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    $\begingroup$ @det, that's a separate question, one that you should ask separately (after reading about it in standard textbooks or online resources). We prefer that you ask only one question per post. $\endgroup$ – D.W. Nov 7 '16 at 23:55
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    $\begingroup$ @aelguindy, good point. I've updated my answer accordingly. $\endgroup$ – D.W. Nov 7 '16 at 23:57
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    $\begingroup$ @det Why greedy? What does it mean to "almost" solve a decision problem? $\endgroup$ – Raphael Nov 8 '16 at 0:30
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    $\begingroup$ @Mehrdad: Usually you evaluate an approximation algorithm by its worst-case error: an upper bound on how non-optimal it ever is. So, for example, you might say that a given approximation algorithm always finds a result that is at least five-sixths of the optimal result. There's no real way to translate that to a decision problem; if your algorithm sometimes emits (say) 0.1, then either it's sometimes off by 0.9 (in which case you would do better, in the worst case, to always emit 0.5), or the "approximate"-ness is a sham and "0.1" actually just means "0". $\endgroup$ – ruakh Nov 8 '16 at 6:37
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The reason you don't see things like approximation ratios in decision making problems is that they generally do not make sense in the context of the questions one typically asks about decision making problems. In an optimization setting, it makes sense because it's useful to be "close." In many environments, it doesn't make sense. It doesn't make sense to see how often you are "close" in a discrete logarithm problem. It doesn't make sense to see how often you are "close" to finding a graph isomer. And likewise, in most decision making problems, it doesn't make sense to be "close" to the right decision.

Now, in practical implementations, there are many cases where it's helpful to know what portion of the problems can be decided "quickly" and what portion cannot. However, unlike optimization, there's no one-size-fits-all way to quantify this. You can do it statistically, as you suggest, but only if you know the statistical distribution of your inputs. Most of the time, people who are interested in decision problems are not so lucky to have such distributions.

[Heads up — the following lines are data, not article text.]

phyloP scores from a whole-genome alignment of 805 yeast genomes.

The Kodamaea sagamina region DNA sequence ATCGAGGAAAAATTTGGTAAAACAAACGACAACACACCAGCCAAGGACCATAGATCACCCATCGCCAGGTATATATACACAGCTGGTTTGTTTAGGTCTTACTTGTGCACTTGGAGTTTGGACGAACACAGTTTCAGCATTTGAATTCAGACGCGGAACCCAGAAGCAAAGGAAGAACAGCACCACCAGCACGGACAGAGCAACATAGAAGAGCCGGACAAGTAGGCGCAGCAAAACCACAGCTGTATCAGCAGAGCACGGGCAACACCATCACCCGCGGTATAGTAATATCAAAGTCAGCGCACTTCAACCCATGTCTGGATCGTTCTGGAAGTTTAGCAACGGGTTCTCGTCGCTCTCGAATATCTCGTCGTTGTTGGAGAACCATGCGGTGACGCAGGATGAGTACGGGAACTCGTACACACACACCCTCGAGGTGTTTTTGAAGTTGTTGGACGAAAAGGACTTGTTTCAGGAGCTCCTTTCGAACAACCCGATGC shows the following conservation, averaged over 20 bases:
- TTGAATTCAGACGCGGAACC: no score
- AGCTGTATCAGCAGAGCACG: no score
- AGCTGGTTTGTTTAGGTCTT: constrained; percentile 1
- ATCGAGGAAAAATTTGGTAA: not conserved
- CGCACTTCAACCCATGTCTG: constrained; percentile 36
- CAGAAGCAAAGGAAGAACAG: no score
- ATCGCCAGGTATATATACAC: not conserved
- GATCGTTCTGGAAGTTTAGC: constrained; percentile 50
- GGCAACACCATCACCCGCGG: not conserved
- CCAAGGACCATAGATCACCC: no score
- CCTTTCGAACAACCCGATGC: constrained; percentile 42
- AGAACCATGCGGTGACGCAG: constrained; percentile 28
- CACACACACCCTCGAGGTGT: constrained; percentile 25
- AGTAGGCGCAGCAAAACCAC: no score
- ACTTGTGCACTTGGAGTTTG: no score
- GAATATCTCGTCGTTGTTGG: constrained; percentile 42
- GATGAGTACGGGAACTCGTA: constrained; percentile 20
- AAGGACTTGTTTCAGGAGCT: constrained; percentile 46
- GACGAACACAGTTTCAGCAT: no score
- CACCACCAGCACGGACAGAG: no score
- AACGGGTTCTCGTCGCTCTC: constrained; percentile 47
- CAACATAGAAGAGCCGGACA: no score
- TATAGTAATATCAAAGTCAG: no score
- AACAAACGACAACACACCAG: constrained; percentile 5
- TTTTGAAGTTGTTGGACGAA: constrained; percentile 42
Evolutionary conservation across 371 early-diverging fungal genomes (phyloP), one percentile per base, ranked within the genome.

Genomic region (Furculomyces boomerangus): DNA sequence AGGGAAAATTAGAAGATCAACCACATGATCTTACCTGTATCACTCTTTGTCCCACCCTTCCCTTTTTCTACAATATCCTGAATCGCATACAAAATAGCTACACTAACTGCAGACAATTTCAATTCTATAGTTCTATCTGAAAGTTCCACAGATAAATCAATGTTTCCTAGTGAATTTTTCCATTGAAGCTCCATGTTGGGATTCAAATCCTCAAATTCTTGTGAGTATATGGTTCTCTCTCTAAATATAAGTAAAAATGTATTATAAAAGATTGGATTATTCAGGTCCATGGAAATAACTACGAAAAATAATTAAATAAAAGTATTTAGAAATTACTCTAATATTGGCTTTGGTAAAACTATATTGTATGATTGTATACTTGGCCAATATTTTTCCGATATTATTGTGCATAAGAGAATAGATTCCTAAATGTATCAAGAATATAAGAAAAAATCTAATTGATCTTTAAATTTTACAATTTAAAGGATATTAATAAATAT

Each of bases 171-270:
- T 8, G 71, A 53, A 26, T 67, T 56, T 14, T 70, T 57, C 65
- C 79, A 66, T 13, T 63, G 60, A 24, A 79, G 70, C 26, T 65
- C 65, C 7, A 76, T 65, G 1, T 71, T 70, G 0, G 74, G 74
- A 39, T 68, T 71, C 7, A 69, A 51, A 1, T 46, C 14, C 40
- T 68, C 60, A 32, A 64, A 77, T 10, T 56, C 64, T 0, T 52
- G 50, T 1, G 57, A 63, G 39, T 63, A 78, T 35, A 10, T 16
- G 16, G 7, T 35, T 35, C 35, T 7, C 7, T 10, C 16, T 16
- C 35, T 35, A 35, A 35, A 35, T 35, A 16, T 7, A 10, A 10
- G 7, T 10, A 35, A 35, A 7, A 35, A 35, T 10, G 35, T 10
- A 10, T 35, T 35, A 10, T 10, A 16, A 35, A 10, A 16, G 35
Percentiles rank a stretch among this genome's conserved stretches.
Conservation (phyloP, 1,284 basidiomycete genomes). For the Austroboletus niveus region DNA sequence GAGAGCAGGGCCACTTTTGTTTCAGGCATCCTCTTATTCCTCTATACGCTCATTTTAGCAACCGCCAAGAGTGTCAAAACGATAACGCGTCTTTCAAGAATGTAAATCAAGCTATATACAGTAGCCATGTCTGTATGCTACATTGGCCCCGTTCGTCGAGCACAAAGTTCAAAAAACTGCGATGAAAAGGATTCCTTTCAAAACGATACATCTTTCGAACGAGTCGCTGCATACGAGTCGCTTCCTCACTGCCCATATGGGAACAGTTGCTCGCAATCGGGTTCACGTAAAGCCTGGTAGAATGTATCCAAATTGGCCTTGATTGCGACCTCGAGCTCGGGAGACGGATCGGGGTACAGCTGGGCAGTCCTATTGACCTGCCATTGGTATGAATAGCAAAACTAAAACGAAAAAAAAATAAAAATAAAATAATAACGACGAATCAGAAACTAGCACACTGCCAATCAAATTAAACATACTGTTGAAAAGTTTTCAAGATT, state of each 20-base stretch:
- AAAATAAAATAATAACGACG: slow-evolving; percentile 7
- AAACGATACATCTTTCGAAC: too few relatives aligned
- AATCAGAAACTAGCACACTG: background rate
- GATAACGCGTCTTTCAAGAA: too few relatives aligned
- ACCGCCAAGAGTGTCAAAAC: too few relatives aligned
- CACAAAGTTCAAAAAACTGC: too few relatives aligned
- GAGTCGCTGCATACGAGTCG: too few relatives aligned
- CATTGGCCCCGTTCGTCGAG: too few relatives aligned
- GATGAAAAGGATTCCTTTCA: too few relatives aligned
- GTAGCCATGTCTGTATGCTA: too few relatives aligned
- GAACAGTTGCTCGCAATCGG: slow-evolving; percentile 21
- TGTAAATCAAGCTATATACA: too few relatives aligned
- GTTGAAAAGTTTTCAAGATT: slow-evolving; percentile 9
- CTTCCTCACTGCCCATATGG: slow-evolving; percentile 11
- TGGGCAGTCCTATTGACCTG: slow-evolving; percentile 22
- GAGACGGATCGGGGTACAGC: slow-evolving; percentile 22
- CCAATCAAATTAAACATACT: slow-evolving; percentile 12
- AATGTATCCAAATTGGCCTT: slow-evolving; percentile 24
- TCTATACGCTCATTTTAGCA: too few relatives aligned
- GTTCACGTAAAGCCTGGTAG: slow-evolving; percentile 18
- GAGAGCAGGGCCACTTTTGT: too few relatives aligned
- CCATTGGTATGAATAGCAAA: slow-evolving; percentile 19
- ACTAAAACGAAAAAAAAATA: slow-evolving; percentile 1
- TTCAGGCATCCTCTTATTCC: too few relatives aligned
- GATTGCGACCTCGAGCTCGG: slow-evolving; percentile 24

As a case study, consider the halting problem. The halting problem is known to be undecidable. It's a shame, because its a really useful problem to be able to solve if you're making a compiler. In practice, however, we find that most programs are actually very easy to analyze from a halting problem perspective. Compilers take advantage of this to generate optimal code in these circumstances. However, a compiler must recognize that there is a possibility that a particular block of code is not decidable. Any program which relies on code being "likely decidable" can get in trouble.

However, the metric used by compilers to determine how well they do at solving these particular cases of the halting problem is very different from a metric used by a cryptography program to test whether a particular pair of primes is acceptably hardened against attacks. There is no one size fits all solution. If you want such a metric, you will want to tailor it to fit your particular problems space and business logic.

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  • $\begingroup$ So, as I understand, the only way to solve a decision problem is to design the optimal algorithm which may be very inefficient? Because I have a decision problem (NP-complete) and I was asked to come up with a greedy (fast) algorithm to find a solution. How can I solve this? Do you know of any paper that focuses on this kind of problems? $\endgroup$ – Ribz Nov 8 '16 at 16:30
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    $\begingroup$ @det Push back and get the problem restated. If you have a NP-complete problem, you're rather stuck, but its highly likely that you don't actually need to solve one. For example, you don't always need the perfect answer. Maybe close is good enough. Or maybe you can solve the problem for a subset of cases which are easy, and punt on the ones that are hard. As an example, packing algorithms are often NP-complete, but algorithms which reliably get within 5% of optimal using probabalistic approaches are common. $\endgroup$ – Cort Ammon - Reinstate Monica Nov 8 '16 at 18:18